All taxpayers filing 2022 tax year Forms 1040 and 1040-SR must check a box indicating whether they received digital assets as a reward, award or payment for property or services or disposed of any digital asset
that was held as a capital asset through a sale, exchange or transfer.
Examples of digital assets transactions include:
- A sale of digital assets.
- The receipt of digital assets as payment for goods or services provided.
- The receipt or transfer of digital assets for free, without providing any consideration, that does not qualify as a bona fide gift.
- The receipt of new digital assets as a result of mining and staking activities.
- The receipt of new digital assets as a result of a hard fork.
- An exchange of digital assets for property, goods or services.
- An exchange or trade of digital assets for another digital asset(s).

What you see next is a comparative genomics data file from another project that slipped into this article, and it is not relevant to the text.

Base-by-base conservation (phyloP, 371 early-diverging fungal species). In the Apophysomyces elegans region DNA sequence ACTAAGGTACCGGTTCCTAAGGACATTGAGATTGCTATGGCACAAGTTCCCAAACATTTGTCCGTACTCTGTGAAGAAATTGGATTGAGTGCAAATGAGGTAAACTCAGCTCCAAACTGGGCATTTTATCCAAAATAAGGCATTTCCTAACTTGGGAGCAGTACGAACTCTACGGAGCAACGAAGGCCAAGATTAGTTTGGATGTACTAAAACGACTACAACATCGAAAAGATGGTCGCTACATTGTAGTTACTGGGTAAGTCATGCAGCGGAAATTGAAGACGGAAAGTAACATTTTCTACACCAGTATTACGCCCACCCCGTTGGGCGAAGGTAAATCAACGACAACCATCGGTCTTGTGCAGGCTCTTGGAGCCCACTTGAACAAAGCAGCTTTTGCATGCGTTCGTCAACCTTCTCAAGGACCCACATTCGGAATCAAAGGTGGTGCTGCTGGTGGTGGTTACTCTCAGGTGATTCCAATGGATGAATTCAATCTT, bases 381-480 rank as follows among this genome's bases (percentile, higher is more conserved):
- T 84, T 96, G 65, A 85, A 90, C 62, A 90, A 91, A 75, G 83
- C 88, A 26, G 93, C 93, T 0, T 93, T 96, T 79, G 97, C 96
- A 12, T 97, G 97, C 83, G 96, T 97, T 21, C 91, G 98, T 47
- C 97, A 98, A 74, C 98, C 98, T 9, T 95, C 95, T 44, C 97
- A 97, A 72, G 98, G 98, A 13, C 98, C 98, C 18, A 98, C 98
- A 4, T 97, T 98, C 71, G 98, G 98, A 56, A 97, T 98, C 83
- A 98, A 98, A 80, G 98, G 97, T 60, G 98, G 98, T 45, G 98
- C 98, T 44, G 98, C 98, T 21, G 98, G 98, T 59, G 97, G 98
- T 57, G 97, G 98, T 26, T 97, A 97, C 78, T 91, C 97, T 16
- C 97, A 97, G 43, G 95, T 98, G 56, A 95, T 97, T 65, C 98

- Any other disposition of a financial interest in digital assets.
Reporting digital assets transactions
- If the “yes” box is checked, taxpayers must report all income related to their digital asset transactions.
- Taxpayers should use Form 8949, Sales and other Dispositions of Capital Assets, to figure their capital gain or loss and report it on Schedule D (Form 1040), Capital Gains and Losses.
- If the transaction was a gift, they must file Form 709, United States Gift (and Generation-Skipping Transfer) Tax Return.
- If individuals received any digital assets as compensation for services or disposed of any digital assets they held for sale to customers in a trade or business, they must report the income as they would report other income of the same type. For example, they would report W-2 wages on Form 1040 or 1040-SR, line 1a, or inventory or services on Schedule C.
- The Instructions for Form 1040 and 1040-SR and the IRS Digital Assets page have more information.